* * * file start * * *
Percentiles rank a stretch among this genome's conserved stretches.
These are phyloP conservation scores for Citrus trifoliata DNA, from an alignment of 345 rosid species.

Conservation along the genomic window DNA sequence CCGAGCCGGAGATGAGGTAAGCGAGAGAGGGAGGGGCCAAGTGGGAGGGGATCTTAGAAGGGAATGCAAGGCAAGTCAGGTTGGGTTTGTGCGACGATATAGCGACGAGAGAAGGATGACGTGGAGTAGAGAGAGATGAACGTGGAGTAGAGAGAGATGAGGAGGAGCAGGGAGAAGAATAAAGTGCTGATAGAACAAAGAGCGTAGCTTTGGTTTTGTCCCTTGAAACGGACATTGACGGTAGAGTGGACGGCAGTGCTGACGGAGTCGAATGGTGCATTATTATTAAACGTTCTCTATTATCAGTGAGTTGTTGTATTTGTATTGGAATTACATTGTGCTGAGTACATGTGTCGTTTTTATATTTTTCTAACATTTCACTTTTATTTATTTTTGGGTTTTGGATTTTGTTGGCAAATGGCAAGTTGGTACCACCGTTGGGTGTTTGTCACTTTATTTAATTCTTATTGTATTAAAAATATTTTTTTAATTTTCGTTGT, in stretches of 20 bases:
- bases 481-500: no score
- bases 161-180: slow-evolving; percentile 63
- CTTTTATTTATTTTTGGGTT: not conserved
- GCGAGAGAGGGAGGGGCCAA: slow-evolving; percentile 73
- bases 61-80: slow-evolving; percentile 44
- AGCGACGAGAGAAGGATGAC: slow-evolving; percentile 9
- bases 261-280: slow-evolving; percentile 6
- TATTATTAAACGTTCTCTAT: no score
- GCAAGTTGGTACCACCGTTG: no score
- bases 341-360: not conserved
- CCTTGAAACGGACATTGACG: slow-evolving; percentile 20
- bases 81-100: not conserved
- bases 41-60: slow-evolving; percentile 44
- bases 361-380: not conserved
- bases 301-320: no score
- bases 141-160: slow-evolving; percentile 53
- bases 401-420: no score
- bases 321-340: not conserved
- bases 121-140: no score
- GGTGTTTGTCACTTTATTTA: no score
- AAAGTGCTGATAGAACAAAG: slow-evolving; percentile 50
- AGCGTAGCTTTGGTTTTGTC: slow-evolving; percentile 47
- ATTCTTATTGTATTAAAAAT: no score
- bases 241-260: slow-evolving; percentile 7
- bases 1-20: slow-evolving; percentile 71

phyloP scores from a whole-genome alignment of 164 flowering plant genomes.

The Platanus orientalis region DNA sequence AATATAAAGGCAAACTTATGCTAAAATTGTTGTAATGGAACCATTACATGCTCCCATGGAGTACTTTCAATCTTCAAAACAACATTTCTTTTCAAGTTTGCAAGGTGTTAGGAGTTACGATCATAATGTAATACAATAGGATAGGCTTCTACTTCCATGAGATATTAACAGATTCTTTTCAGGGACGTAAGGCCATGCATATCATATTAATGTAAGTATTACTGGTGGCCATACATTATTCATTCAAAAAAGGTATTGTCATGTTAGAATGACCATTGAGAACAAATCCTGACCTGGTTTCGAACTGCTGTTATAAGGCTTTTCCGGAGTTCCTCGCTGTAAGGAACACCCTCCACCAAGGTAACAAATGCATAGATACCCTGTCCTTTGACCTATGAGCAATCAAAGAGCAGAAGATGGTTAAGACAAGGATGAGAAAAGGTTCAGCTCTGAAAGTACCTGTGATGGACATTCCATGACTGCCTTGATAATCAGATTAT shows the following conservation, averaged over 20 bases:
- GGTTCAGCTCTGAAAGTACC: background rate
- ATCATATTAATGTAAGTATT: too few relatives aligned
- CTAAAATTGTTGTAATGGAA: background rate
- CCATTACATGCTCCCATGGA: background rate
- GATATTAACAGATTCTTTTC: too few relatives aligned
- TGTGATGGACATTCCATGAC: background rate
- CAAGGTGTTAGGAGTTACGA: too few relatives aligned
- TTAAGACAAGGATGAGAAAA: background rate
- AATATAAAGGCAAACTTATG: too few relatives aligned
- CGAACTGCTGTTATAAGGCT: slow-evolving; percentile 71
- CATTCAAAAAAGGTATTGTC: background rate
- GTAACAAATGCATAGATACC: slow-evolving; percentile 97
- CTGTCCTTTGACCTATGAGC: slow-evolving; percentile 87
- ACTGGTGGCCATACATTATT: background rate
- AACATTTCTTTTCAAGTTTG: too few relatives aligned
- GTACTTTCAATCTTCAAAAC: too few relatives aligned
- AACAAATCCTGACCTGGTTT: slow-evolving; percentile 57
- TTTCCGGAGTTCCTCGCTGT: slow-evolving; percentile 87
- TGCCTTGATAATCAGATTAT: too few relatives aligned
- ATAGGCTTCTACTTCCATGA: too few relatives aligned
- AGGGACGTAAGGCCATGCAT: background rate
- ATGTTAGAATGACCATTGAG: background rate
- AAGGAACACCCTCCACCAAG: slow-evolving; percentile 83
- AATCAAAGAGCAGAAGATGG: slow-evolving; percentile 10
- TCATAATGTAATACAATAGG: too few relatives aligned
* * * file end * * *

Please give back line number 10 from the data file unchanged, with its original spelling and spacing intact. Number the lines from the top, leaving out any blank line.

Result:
- bases 261-280: slow-evolving; percentile 6